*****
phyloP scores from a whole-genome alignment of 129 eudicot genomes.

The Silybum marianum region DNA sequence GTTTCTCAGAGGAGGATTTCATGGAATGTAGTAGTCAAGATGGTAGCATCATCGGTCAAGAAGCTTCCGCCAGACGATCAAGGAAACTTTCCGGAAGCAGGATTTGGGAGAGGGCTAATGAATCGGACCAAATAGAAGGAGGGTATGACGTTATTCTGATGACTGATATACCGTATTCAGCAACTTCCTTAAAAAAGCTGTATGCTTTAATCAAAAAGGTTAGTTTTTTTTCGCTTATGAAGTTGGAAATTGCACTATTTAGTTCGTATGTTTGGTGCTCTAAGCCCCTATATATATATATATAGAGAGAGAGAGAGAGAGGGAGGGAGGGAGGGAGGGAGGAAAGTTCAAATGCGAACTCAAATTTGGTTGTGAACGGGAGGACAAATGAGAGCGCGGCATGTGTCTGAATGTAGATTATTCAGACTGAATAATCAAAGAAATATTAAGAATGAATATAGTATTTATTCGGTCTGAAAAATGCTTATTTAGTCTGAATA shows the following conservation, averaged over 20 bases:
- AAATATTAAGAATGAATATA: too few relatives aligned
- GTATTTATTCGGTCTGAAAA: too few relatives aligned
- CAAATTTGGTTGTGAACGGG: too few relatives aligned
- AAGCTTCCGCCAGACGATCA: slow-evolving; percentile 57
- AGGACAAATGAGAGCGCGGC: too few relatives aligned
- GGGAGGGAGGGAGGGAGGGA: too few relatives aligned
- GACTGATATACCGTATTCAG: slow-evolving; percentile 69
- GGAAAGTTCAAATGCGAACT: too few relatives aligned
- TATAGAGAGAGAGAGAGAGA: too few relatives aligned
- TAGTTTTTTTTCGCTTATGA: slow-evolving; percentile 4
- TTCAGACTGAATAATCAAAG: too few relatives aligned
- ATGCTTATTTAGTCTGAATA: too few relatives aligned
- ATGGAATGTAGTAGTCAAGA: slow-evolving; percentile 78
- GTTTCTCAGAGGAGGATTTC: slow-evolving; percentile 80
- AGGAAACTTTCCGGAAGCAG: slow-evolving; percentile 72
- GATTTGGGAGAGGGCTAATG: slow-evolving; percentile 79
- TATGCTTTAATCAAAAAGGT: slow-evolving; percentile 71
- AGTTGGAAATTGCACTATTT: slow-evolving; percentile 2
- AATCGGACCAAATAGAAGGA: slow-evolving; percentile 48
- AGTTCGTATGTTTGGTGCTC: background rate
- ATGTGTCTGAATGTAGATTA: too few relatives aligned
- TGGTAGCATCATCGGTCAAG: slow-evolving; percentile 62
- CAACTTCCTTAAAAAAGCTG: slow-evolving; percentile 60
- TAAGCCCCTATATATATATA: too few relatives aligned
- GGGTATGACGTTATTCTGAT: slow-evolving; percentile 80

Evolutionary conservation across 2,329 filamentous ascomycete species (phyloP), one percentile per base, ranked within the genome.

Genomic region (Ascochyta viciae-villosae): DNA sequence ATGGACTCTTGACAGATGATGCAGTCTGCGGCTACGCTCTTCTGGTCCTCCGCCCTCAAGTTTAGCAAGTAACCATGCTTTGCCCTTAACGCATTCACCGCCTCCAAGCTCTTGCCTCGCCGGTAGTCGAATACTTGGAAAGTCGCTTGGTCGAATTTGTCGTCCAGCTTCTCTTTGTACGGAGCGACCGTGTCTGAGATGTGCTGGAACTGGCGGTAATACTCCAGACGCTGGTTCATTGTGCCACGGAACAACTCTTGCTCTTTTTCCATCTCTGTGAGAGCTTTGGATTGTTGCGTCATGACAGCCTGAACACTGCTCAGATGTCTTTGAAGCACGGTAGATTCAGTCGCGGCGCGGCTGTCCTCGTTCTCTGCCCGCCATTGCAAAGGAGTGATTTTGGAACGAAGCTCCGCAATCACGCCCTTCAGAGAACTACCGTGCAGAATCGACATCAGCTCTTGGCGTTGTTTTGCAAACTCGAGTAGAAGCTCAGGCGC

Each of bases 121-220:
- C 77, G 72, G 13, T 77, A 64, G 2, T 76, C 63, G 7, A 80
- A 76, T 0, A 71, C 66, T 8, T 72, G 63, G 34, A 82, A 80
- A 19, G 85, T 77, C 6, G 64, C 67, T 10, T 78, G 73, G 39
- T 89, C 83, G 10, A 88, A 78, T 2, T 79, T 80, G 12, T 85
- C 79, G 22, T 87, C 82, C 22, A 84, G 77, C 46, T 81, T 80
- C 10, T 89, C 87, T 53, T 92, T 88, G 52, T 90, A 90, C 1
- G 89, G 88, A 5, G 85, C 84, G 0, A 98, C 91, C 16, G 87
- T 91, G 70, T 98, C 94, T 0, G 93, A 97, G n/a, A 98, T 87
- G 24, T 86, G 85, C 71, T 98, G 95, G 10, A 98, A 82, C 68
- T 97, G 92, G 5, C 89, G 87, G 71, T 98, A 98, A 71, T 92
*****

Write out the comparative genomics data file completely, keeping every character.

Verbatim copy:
phyloP scores from a whole-genome alignment of 129 eudicot genomes.

The Silybum marianum region DNA sequence GTTTCTCAGAGGAGGATTTCATGGAATGTAGTAGTCAAGATGGTAGCATCATCGGTCAAGAAGCTTCCGCCAGACGATCAAGGAAACTTTCCGGAAGCAGGATTTGGGAGAGGGCTAATGAATCGGACCAAATAGAAGGAGGGTATGACGTTATTCTGATGACTGATATACCGTATTCAGCAACTTCCTTAAAAAAGCTGTATGCTTTAATCAAAAAGGTTAGTTTTTTTTCGCTTATGAAGTTGGAAATTGCACTATTTAGTTCGTATGTTTGGTGCTCTAAGCCCCTATATATATATATATAGAGAGAGAGAGAGAGAGGGAGGGAGGGAGGGAGGGAGGAAAGTTCAAATGCGAACTCAAATTTGGTTGTGAACGGGAGGACAAATGAGAGCGCGGCATGTGTCTGAATGTAGATTATTCAGACTGAATAATCAAAGAAATATTAAGAATGAATATAGTATTTATTCGGTCTGAAAAATGCTTATTTAGTCTGAATA shows the following conservation, averaged over 20 bases:
- AAATATTAAGAATGAATATA: too few relatives aligned
- GTATTTATTCGGTCTGAAAA: too few relatives aligned
- CAAATTTGGTTGTGAACGGG: too few relatives aligned
- AAGCTTCCGCCAGACGATCA: slow-evolving; percentile 57
- AGGACAAATGAGAGCGCGGC: too few relatives aligned
- GGGAGGGAGGGAGGGAGGGA: too few relatives aligned
- GACTGATATACCGTATTCAG: slow-evolving; percentile 69
- GGAAAGTTCAAATGCGAACT: too few relatives aligned
- TATAGAGAGAGAGAGAGAGA: too few relatives aligned
- TAGTTTTTTTTCGCTTATGA: slow-evolving; percentile 4
- TTCAGACTGAATAATCAAAG: too few relatives aligned
- ATGCTTATTTAGTCTGAATA: too few relatives aligned
- ATGGAATGTAGTAGTCAAGA: slow-evolving; percentile 78
- GTTTCTCAGAGGAGGATTTC: slow-evolving; percentile 80
- AGGAAACTTTCCGGAAGCAG: slow-evolving; percentile 72
- GATTTGGGAGAGGGCTAATG: slow-evolving; percentile 79
- TATGCTTTAATCAAAAAGGT: slow-evolving; percentile 71
- AGTTGGAAATTGCACTATTT: slow-evolving; percentile 2
- AATCGGACCAAATAGAAGGA: slow-evolving; percentile 48
- AGTTCGTATGTTTGGTGCTC: background rate
- ATGTGTCTGAATGTAGATTA: too few relatives aligned
- TGGTAGCATCATCGGTCAAG: slow-evolving; percentile 62
- CAACTTCCTTAAAAAAGCTG: slow-evolving; percentile 60
- TAAGCCCCTATATATATATA: too few relatives aligned
- GGGTATGACGTTATTCTGAT: slow-evolving; percentile 80

Evolutionary conservation across 2,329 filamentous ascomycete species (phyloP), one percentile per base, ranked within the genome.

Genomic region (Ascochyta viciae-villosae): DNA sequence ATGGACTCTTGACAGATGATGCAGTCTGCGGCTACGCTCTTCTGGTCCTCCGCCCTCAAGTTTAGCAAGTAACCATGCTTTGCCCTTAACGCATTCACCGCCTCCAAGCTCTTGCCTCGCCGGTAGTCGAATACTTGGAAAGTCGCTTGGTCGAATTTGTCGTCCAGCTTCTCTTTGTACGGAGCGACCGTGTCTGAGATGTGCTGGAACTGGCGGTAATACTCCAGACGCTGGTTCATTGTGCCACGGAACAACTCTTGCTCTTTTTCCATCTCTGTGAGAGCTTTGGATTGTTGCGTCATGACAGCCTGAACACTGCTCAGATGTCTTTGAAGCACGGTAGATTCAGTCGCGGCGCGGCTGTCCTCGTTCTCTGCCCGCCATTGCAAAGGAGTGATTTTGGAACGAAGCTCCGCAATCACGCCCTTCAGAGAACTACCGTGCAGAATCGACATCAGCTCTTGGCGTTGTTTTGCAAACTCGAGTAGAAGCTCAGGCGC

Each of bases 121-220:
- C 77, G 72, G 13, T 77, A 64, G 2, T 76, C 63, G 7, A 80
- A 76, T 0, A 71, C 66, T 8, T 72, G 63, G 34, A 82, A 80
- A 19, G 85, T 77, C 6, G 64, C 67, T 10, T 78, G 73, G 39
- T 89, C 83, G 10, A 88, A 78, T 2, T 79, T 80, G 12, T 85
- C 79, G 22, T 87, C 82, C 22, A 84, G 77, C 46, T 81, T 80
- C 10, T 89, C 87, T 53, T 92, T 88, G 52, T 90, A 90, C 1
- G 89, G 88, A 5, G 85, C 84, G 0, A 98, C 91, C 16, G 87
- T 91, G 70, T 98, C 94, T 0, G 93, A 97, G n/a, A 98, T 87
- G 24, T 86, G 85, C 71, T 98, G 95, G 10, A 98, A 82, C 68
- T 97, G 92, G 5, C 89, G 87, G 71, T 98, A 98, A 71, T 92